–  –  –

Building efficiency into your performance process is not just about streamlining to save time, it’s about incorporating a strategy to produce more effective outcomes. Creating a faster, smarter and more focused approach will yield more productive performance reviews and employees.

Here are some ways to make your performancereviews more efficient:

Workflow Automation – Using performance management software that fits your new approach can dramatically cut down the time on remedial, tedious tasks for the managers. From cascading goals to review automation and alerts you can help your managers use their time more effectively with the employees rather than filling out forms.

Shorter Review Sessions – Set guidelines to cut your meeting time in half. This will force the managers to focus on the goals of the meeting making the time together more valuable and productive for both parties.

Conduct More Frequent Reviews – Employee surveys consistently show that employees desire more frequent, specific and timely feedback than the typical manager provides. By implementing shorter and more frequent meetings your managers will be able to better communicate, coach and motivate their employees year-round.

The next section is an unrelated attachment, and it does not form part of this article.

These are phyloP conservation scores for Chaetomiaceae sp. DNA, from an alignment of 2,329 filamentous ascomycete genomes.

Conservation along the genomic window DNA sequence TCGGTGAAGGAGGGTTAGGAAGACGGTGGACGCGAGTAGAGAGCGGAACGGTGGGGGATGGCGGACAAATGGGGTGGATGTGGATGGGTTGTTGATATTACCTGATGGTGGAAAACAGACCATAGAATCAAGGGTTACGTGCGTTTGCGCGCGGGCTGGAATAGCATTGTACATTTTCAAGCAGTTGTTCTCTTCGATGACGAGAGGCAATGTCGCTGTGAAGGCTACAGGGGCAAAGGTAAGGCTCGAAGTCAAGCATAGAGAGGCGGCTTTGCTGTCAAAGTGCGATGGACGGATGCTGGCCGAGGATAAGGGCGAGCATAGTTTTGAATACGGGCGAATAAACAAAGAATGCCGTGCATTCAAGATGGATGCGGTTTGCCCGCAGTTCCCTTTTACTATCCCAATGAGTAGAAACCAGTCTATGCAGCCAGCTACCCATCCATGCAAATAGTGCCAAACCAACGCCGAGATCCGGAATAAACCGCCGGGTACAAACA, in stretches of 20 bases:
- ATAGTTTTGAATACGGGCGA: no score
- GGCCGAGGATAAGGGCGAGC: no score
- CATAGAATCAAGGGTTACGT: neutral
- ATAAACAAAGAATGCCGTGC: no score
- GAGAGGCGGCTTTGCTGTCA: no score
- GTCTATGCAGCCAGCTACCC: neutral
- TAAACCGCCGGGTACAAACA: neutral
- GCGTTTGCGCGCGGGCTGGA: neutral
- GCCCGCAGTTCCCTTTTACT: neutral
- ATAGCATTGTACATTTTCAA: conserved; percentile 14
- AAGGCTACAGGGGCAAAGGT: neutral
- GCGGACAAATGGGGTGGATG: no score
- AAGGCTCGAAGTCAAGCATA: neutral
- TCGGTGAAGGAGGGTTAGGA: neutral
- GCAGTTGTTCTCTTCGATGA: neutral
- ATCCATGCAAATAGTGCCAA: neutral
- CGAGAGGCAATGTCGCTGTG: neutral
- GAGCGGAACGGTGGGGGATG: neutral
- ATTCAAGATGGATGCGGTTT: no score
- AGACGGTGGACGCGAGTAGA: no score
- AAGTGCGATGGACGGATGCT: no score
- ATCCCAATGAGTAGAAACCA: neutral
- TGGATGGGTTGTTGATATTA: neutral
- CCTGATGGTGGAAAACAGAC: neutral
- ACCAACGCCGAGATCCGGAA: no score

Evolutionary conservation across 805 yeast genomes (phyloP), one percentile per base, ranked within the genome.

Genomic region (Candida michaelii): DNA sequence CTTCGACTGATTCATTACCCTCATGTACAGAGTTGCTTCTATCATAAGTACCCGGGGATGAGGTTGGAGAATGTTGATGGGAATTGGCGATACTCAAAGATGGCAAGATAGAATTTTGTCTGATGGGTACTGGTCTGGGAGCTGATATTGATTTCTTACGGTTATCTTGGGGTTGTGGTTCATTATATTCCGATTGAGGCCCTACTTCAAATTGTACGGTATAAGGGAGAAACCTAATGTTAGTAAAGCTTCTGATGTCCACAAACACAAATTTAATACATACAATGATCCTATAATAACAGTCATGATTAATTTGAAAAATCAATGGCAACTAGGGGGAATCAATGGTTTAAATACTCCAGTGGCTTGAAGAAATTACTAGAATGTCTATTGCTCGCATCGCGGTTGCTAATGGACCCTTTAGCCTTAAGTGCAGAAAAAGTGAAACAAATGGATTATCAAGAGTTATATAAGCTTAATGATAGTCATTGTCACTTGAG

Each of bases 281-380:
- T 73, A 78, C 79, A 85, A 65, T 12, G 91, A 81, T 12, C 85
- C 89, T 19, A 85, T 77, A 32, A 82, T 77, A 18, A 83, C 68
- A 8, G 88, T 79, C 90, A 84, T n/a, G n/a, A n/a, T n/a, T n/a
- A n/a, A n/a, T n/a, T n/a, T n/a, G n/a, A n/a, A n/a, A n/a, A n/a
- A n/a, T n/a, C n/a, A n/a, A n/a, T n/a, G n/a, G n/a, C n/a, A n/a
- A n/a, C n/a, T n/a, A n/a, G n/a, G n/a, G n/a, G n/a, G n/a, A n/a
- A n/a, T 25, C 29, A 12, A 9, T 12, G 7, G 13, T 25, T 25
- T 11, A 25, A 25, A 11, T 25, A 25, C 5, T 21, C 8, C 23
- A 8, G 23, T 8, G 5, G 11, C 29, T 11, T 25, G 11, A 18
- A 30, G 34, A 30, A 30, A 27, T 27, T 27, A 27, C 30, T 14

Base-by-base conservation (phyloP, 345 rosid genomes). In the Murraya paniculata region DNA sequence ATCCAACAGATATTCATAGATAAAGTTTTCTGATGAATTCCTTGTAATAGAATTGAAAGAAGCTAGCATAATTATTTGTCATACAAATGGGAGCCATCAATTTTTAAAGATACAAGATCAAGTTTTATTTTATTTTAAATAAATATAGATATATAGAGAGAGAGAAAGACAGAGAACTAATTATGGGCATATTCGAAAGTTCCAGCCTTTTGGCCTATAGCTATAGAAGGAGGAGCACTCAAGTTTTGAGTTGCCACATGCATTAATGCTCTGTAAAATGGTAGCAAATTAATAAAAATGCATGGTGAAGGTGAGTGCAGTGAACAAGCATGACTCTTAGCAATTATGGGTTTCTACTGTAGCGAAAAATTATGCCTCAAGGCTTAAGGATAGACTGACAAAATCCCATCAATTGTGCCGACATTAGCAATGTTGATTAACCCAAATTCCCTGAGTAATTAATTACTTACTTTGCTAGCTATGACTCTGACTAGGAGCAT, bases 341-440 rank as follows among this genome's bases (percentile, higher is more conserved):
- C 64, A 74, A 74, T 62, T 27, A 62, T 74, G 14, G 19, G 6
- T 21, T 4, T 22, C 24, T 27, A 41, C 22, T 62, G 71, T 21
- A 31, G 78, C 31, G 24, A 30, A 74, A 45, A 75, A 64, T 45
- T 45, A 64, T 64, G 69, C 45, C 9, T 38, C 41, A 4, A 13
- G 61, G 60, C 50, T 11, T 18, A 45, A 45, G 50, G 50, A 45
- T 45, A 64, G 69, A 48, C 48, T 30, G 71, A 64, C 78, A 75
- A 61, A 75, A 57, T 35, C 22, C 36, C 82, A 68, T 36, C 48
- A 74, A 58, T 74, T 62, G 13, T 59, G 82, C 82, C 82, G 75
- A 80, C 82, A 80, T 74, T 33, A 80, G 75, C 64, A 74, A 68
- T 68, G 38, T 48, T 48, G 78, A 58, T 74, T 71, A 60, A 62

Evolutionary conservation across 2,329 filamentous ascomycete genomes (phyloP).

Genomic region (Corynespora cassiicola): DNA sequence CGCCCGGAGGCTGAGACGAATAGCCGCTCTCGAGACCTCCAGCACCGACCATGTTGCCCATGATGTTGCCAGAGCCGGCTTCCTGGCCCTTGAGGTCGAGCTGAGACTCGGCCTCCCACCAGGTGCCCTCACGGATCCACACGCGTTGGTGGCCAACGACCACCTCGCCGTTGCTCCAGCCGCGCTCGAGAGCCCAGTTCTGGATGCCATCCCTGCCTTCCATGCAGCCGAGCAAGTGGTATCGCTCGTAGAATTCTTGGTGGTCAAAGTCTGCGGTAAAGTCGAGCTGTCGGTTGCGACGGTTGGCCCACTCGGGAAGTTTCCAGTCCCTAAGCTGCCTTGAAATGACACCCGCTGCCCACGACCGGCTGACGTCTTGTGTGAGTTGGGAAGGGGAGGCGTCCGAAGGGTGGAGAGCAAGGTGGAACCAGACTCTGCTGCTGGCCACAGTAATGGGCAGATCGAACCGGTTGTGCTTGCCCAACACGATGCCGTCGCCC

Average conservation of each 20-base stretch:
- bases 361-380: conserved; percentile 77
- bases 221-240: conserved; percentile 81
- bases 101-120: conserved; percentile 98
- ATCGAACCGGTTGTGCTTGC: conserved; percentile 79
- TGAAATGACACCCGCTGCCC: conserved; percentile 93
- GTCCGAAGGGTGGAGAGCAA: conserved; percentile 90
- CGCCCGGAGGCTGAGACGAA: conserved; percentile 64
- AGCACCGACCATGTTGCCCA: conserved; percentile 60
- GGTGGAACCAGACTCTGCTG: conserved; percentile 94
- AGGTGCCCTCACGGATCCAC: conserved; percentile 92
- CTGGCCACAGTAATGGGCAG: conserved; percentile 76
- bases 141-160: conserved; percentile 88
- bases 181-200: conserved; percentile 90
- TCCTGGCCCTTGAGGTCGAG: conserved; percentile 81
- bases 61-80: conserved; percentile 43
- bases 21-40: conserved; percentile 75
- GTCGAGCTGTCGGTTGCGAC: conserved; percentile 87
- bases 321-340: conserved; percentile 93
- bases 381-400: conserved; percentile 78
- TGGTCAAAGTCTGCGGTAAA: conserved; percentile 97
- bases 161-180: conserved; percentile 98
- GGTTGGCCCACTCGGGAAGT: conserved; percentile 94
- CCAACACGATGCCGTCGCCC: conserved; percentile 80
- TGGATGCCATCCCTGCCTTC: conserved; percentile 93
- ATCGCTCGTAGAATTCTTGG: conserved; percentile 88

Use Agendas & Templates – Help your managers with tools to keep the meetings on task. Understanding what will be covered helps the employee feel better prepared and engaged in the conversation. Providing questionnaire templates and “active advice” tools will help HR duplicate best practices among all managers.

Making your performance review process more efficient will not only save time for your managers but help them build better relationships with their teams – the key to engagement and retention.


Set a goal for all review meetings to be under 30 minutes.

–  –  –

The shift that can help you make the most impact, is simply to make your performance reviews matter.

For managers, that means that the data collected results in better accountability and the ability create pay-for-performance programs. For employees, that means that their high performance rating should result in timely recognition and rewards from the company.